December 2002

Jeannette Wiede -
Living Life to the Fullest for 86 Years


by Joseph H. RADDER

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Have you ever met an 86 year old who takes ten or eleven trips a year, has had two full careers (as a teacher and a travel agent), exercises twice weekly in a Tai Chi class, is active in her church, is an avid reader even though legally blind and is editor of a community newsletter? Unless you know Jeannette Wiede, a resident of Asbury Pointe in Amherst, you probably find it hard to believe that such a person lives.

And she does live the very full life that keeps her young at heart. “Keep active” is her motto, her philosophy of life, and it shows. If you were asked to guess Jeannette Wiede’s age, you’d probably say she is in her sixties or early seventies.

Traveling has always been part of her active life. After spending twenty years pursuing a successful teaching career, Jeannette Wiede retired and, after a short rest, she became a travel agent. This work took her all over the world, planning and escorting trips to Scandinavia, Switzerland, Russia, China, India, South America, New Zealand and Australia. More recently her traveling has been within the United States. In April she went to California for her granddaughter’s graduation from the Long Beach Police Academy. In May she went to an Elderhostel in Chautauqua. In June she was in Michigan at her great grandson’s birthday party. In July she went to Albany to visit her son and his family. In August there was a cruise on the Grande-Caribe to seven N. England Isles. In September there was a double celebration of her 86th birthday and she traveled to her great granddaughter’s second birthday in Sierra Vista, Arizona. To round out the year, Jeannette plans a November trip to Myrtle Beach and a holiday trip to New York to see the Rockettes and visit the Guggenheim Museum. “But I’m always glad to get home” she said. “I spent two years with my daughter in Arizona but I was very glad to get back to Buffalo.”

Wiede’s teaching career began after an earlier stint as secretary in the office of the Philip Sheridan School in the Town of Tonawanda. “I always loved learning,” she said. The principal there, Ken Crissey, encouraged her to go to Buff State to prepare for a teaching career and she did. “I was much older than most of the other freshmen,” she said. “However, there were a number of service men going to college after returning from Korea, so I wasn’t the only one in school in my age group. This experience was just the reverse of her elementary school experience when she was the youngest in the class. “I started kindergarten at age three,” she said. “They let me in only on condition that I would not disrupt the class, and after a trial period, I was allowed to stay. As a result, I graduated from Fosdick Masten Park High School at age 16.” After graduation from F.M.P.H.S. she worked 6 years at The Larkin Company until she married Richard Wiede in June 1939. The thirties were depression years and jobs weren’t easy to come by. Fortunately, she did eventually land the secretarial job at the Philip Sheridan School.

Jeannette Wiede is proud of her humble beginnings. “I was born on the kitchen table at 89 Alexander Place in the Cold Spring section of Buffalo on September 9, 1916,” she tells us with a smile. The youngest of six children , she and an older sister are the only survivors of the Jensen family. While talking about her childhood, Wiede told us something we found hard to believe. “Being the youngest child, I was spoiled and I loved it. I got everything I wanted.” Certainly if this were true she couldn’t have turned out to be the giving and selfless person she is today. Or could she?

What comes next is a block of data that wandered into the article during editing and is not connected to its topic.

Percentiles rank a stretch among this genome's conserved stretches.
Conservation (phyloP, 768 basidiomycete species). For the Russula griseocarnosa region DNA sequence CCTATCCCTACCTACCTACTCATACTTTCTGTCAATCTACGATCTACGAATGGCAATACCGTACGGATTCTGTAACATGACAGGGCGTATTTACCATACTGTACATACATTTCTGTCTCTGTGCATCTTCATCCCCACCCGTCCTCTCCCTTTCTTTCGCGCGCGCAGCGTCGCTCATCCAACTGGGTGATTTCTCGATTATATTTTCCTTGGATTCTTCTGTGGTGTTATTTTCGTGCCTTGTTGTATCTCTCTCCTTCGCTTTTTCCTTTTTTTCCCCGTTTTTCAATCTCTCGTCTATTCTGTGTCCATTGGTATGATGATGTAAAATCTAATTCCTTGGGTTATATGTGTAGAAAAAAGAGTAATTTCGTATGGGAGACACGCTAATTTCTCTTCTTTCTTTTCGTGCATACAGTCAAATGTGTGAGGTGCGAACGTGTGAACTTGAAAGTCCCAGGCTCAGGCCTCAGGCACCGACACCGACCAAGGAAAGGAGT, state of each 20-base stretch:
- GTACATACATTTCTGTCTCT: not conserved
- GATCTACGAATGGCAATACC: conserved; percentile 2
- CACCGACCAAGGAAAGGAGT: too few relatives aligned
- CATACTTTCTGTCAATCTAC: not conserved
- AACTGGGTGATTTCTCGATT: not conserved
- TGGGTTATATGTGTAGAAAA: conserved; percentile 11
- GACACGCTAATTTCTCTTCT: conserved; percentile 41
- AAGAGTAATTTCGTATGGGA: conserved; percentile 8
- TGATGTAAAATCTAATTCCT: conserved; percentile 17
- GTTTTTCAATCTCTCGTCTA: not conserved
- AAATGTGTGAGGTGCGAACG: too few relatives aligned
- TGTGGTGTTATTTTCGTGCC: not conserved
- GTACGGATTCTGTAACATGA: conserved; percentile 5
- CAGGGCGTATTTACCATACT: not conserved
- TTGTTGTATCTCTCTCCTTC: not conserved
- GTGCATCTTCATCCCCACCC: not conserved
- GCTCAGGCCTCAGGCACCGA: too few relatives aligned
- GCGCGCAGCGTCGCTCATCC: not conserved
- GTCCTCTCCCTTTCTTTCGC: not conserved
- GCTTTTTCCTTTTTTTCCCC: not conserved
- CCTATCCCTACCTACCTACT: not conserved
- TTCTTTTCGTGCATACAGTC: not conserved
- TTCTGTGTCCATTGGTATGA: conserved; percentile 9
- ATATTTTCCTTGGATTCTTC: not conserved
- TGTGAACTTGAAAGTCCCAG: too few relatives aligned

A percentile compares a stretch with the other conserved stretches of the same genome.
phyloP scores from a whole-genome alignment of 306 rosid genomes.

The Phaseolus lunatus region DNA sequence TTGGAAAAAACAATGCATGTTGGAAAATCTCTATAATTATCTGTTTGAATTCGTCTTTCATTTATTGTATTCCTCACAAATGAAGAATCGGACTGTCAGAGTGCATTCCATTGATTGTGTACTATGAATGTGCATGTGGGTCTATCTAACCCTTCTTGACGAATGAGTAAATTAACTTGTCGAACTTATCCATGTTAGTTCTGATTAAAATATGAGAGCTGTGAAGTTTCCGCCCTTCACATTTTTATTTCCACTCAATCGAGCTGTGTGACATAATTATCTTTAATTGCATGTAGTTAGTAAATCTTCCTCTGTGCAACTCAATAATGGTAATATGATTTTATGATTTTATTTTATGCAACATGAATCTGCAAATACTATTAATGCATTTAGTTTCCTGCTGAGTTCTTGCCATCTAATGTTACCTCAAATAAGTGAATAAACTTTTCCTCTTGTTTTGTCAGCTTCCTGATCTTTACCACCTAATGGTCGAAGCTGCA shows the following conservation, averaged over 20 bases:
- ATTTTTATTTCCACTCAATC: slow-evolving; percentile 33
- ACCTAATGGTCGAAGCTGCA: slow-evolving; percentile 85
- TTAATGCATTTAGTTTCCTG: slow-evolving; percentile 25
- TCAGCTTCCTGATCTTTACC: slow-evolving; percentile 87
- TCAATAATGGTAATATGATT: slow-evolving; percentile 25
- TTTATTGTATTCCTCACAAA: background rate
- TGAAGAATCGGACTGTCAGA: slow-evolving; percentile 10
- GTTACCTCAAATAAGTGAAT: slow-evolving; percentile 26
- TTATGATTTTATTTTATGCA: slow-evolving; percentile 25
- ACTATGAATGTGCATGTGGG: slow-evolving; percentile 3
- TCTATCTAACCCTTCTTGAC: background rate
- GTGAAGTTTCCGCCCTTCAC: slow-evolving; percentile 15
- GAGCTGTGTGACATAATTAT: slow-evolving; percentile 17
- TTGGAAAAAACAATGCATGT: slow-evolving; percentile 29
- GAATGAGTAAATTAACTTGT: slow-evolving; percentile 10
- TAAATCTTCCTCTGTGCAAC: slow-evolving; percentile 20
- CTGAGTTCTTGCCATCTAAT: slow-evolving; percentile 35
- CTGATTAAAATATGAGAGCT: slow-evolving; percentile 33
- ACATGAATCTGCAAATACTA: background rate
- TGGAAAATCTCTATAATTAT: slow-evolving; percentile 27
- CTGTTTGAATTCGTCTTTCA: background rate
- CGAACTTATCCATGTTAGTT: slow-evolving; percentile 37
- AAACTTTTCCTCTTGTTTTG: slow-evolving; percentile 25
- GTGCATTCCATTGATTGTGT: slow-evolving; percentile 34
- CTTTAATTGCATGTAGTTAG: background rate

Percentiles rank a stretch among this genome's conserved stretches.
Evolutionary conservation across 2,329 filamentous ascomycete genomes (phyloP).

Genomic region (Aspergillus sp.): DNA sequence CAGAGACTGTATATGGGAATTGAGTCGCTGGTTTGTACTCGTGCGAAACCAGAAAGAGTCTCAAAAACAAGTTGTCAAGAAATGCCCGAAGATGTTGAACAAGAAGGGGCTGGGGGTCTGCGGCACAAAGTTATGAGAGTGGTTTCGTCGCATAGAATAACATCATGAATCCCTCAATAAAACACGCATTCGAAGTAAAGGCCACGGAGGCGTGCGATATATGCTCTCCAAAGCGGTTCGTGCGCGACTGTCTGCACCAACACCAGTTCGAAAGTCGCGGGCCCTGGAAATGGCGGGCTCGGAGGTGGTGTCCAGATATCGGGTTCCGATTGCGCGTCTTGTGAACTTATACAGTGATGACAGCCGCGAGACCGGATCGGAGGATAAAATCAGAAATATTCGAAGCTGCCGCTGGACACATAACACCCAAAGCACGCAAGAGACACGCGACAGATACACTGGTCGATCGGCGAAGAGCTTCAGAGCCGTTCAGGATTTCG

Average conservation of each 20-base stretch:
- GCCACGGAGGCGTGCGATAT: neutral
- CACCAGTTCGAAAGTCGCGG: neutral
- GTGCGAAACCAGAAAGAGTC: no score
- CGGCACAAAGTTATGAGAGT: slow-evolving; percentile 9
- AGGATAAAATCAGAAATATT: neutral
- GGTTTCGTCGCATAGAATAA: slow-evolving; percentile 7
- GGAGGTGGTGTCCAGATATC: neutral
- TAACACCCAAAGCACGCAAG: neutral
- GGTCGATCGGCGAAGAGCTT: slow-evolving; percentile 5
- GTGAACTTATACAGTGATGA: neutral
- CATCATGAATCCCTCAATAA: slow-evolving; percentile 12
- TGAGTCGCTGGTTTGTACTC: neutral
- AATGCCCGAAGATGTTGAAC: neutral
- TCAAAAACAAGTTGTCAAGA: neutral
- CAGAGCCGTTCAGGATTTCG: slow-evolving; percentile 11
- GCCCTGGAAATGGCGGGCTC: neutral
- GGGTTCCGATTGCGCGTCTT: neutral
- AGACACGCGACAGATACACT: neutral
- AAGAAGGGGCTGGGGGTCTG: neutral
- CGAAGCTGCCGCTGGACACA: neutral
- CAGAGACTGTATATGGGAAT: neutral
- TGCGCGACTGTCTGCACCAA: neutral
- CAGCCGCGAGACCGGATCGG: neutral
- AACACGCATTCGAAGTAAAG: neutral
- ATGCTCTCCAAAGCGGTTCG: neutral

“My father, Kristian Wilhelm Jensen, was born in Denmark,” Jeannette says. “He came to the United States all by himself at age fourteen. He worked on bridges in Chicago and Jamestown and then put himself through Allegheny College. He changed his last name to Johnson.”

Jeannette’s husband, Richard W. Wiede, was an industrial salesman in the propane and welding field. “Bethlehem Steel, Republic Steel, General Motors and Iroquois Gas were his clients,” she said.

The Wiedes had three children. Nancy lives in Arizona, Linda in Michigan and James in Crayville, New York. There are four adult grandchildren and three great grandchildren.

Although legally blind, Jeannette reads continuously, thanks to magnifying equipment and Talking Books, provided by the State of New York. Most recently she read “John Adams” by David McCullach and the “Shelters of Stone” by Jean Ariel. She also recently read the Harry Potter books. I knit children’s caps for the Salvation Army while I listen to Talking Books,” she said displaying a box full of colorful caps.

couldn’t get along without my computer,’’ she says. “I exchange e-mails with my family regularly and I use it to compose ‘To the Pointe’, the monthly Asbury Pointe newsletter.” Speaking of Asbury Pointe, it’s a beautiful facility for senior living.

Jeannette volunteers two hours per week at the condo’s front desk. “I used to love to do crossword puzzles,” she said, “but I had to give them up because of my vision problems.”

An enthusiastic supporter of the Olmstead Center for the Visually Impaired, Jeannette Wiede is an active member of a visual support group at the Amherst Senior Center.

Also active in the Women’s Health Innitiative at U.B. and theBrighton Community Church, she is on the church’s 50th Anniversary Committee, currently busy planning an event-filled year of celebration.

In April, Jeannette will participate in “Stories of Life” with MusicalFare Theatre at Daemen College.

One is hard-pressed to find a comparable life story, one so filled with interesting pursuits, as is the story of the life of Jeannette Wiede.



Joseph H. Radder is a freelance writer.

 

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